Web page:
Cards urging teachers to volunteer to work against vouchers, donation envelopes and lists of legislators who voted for and against vouchers greeted teachers Monday. Campbell urged teachers to call and thank legislators who voted against vouchers during the event. Teachers pulled out their cell phones in the audience and made the calls.

Lily Eskelsen, NEA secretary-treasurer and former UEA president, mocked the legislators who passed the voucher bills during the convention's opening remarks.

"Just when you thought politicians couldn't pass something dumber than No Child Left [Behind], along came Utah politicians proving them wrong," Eskelsen said. "This law is so fatally flawed it defies common sense."

Barker said later in the day vouchers are actually all about common sense.

"We as a society have agreed educating all our children will benefit us," Barker said. She said public schools are not meeting all students' needs, as evidenced by the 26 percent of high school seniors who didn't pass the state's high school exit exam, last school year.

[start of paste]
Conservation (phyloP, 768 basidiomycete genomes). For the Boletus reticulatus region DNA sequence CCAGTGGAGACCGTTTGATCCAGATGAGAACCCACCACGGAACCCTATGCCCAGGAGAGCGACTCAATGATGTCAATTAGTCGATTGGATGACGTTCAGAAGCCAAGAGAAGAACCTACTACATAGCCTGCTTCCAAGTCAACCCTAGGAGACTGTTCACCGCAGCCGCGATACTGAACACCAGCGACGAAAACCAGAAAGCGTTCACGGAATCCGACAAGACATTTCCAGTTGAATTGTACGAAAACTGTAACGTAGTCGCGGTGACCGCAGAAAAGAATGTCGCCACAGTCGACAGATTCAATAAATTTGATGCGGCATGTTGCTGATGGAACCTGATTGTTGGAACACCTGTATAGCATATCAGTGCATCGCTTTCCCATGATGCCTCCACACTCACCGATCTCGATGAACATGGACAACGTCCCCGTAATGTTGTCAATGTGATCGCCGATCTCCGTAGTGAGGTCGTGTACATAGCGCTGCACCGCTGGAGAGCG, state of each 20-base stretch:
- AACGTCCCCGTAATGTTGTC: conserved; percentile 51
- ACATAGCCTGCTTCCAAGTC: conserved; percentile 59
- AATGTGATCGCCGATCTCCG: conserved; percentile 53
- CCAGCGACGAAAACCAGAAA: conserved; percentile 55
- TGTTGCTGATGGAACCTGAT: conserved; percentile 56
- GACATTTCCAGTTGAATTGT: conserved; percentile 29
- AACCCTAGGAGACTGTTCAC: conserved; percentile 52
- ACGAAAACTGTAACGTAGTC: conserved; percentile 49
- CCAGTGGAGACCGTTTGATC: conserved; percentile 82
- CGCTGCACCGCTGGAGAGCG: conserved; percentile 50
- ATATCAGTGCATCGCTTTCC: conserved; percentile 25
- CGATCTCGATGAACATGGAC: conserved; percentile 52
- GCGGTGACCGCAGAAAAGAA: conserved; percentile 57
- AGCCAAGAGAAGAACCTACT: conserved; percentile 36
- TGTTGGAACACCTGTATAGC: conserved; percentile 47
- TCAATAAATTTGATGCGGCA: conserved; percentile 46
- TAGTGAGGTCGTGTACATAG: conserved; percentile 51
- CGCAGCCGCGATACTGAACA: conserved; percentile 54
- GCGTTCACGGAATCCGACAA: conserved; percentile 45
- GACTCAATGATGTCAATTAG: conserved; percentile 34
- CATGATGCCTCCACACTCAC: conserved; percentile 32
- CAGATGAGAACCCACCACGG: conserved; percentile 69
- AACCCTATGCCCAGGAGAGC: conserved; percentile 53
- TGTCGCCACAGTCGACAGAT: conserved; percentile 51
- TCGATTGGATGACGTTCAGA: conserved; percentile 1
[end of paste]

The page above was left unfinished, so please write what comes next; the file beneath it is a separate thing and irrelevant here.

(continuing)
"Parents cannot wait any longer," Barker said.

Utah 2008 Teacher of the Year Hal Adams, Utah State Board of Education Chairman Kim Burningham and Utah PTA President Marilyn Simister also spoke out against vouchers during a media event following Eskelsen's opening remarks.

Pro-voucher advocate and former Utah gubernatorial candidate Richard Eyre had offered in September to speak at the convention, but the UEA declined.

Several teachers in attendance said they were glad so many speakers focused on rejecting vouchers. Teachers generally attend the convention to learn more about teaching strategies. They can earn credit toward renewing their licenses by attending sessions on teaching. Though Monday morning was mostly about vouchers, 22 of the afternoon sessions focused on teaching and only one on vouchers.

"It's an excellent topic," said Mike Zito, a fifth-grade teacher at Lincoln Elementary School in South Salt Lake. "I think [vouchers] take money away from public education, and that's the wrong thing to do."